Mercers: Acts of Court, 1453-1527 Acts of Court of the Mercers’ Company 1453-1527, introduced by Laetitia Lyell and Frank D. Watney (Cambridge, 1936). Transcription of the Middle English text of the minutes of the Mercers’ Company, as well as those of the Merchant Adventurers up to 1527. The original book was compiled in the early sixteenth century by the clerk of the Company from records belonging to the Mercers. The text includes ordinances, elections to Company office, payments and loans by the Company and its members, and notices about the watch, the role of Mercers in civic celebrations, the acquisition and management of Company property, and many other items. Limited search on Haithi Trust.
Merchant Taylors: Calendar of Records Henry Lennox Hopkinson, Report on the Ancient Records in the Possession of the Guild of Merchant Taylors of the Fraternity of St John the Baptist in the City of London (London, 1915). Calendar describing the extant books, charters, title deeds, and other documents of the guild, many dating from the medieval period. Appendix B has a list of the masters and wardens from 1300 to 1651. At Haithi Trust.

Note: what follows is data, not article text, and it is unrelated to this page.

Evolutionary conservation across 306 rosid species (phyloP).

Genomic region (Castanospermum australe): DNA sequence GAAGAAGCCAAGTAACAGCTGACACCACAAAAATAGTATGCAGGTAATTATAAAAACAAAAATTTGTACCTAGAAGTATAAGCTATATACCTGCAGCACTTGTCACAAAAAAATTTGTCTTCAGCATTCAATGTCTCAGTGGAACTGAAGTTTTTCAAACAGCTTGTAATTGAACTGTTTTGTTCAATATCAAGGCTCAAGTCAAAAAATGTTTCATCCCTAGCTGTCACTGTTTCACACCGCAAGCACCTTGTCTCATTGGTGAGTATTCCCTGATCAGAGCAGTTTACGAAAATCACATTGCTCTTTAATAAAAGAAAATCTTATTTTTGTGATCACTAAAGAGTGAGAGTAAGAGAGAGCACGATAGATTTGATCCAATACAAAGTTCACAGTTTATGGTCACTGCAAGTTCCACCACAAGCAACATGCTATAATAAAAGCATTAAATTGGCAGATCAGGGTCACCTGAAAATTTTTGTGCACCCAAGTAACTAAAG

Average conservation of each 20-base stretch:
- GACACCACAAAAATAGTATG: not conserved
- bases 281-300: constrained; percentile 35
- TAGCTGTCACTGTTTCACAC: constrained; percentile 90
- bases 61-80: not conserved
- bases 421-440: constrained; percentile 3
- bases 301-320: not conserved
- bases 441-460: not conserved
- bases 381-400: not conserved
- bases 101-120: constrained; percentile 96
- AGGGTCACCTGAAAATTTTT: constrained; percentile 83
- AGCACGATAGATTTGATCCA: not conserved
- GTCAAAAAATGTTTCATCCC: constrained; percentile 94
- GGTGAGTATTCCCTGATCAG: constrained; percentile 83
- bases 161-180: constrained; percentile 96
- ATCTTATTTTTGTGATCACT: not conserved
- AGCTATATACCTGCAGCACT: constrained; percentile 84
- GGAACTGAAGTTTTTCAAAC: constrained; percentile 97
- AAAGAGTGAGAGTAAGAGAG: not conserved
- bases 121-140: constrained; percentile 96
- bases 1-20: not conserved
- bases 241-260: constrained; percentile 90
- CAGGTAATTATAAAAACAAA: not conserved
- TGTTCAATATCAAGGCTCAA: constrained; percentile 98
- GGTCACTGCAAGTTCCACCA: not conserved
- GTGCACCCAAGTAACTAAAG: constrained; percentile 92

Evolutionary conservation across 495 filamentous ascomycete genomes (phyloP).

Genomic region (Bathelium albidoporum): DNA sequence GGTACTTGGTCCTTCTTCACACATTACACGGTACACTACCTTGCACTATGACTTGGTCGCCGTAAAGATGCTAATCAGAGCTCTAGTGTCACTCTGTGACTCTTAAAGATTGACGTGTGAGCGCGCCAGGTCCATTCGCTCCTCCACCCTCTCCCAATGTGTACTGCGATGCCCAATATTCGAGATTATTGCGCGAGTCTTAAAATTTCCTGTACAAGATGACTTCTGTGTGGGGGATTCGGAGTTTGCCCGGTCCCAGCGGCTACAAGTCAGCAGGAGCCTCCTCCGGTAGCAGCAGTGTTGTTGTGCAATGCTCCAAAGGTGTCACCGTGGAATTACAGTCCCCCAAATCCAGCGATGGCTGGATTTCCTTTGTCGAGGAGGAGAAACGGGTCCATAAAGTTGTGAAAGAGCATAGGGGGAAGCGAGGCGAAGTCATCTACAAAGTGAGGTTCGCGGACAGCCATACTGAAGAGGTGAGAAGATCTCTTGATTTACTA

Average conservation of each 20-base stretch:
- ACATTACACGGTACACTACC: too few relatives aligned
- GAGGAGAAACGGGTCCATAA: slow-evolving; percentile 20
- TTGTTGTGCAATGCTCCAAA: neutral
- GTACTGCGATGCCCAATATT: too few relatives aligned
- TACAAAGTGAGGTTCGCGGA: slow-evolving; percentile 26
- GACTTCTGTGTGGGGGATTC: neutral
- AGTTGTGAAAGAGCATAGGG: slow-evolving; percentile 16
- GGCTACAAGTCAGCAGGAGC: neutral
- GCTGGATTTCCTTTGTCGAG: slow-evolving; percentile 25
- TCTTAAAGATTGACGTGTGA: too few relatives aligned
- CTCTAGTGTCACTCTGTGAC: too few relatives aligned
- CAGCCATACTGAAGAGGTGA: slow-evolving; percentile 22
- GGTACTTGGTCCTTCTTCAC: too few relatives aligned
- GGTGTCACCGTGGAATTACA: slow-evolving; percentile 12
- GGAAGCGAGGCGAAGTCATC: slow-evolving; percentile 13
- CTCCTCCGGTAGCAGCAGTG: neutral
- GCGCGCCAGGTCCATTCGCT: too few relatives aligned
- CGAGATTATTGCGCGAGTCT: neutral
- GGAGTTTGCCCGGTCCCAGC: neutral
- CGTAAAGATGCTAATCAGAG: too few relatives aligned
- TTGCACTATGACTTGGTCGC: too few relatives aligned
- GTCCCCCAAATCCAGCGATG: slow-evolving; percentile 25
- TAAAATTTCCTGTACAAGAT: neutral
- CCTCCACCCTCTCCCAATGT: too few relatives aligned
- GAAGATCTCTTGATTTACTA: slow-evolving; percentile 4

Merchant Taylors: Records Memorials of the Guild of Merchant Taylors of the Fraternity of St John the Baptist in the City of London and Its Associated Charities and Institutions, ed. C. M. Clode (London, 1875). Offers a history of different aspects of the guild, interspersed with copious extracts from the original records, including the guild’s accounts, inventory of their jewellery and plate, charters, ordinances, oaths of members and officers, and details from deeds and wills regarding property given to the guild.
Pinners and Wiresellerrs: Accounts The Pinners’ and Wiresellers’ Book, 1462-1511, ed. Barbara Megson, London Record Society, 44 (London, 2009). Includes the accounts of the Pinners craft between 1462 and 1511, along with wills of c. 30 members. The craft was very small and of low status, but the accounts also show their efforts to regulate craft practices, exercise control over the quality of their products, protest the competition from foreign products, license alien workers, and patronize such religious establishments as the Carmelite Friars and St James Hospital. They merged with the Wiresellers in 1497, and the new craft joined the Girdlers in the sixteenth century. On BHO.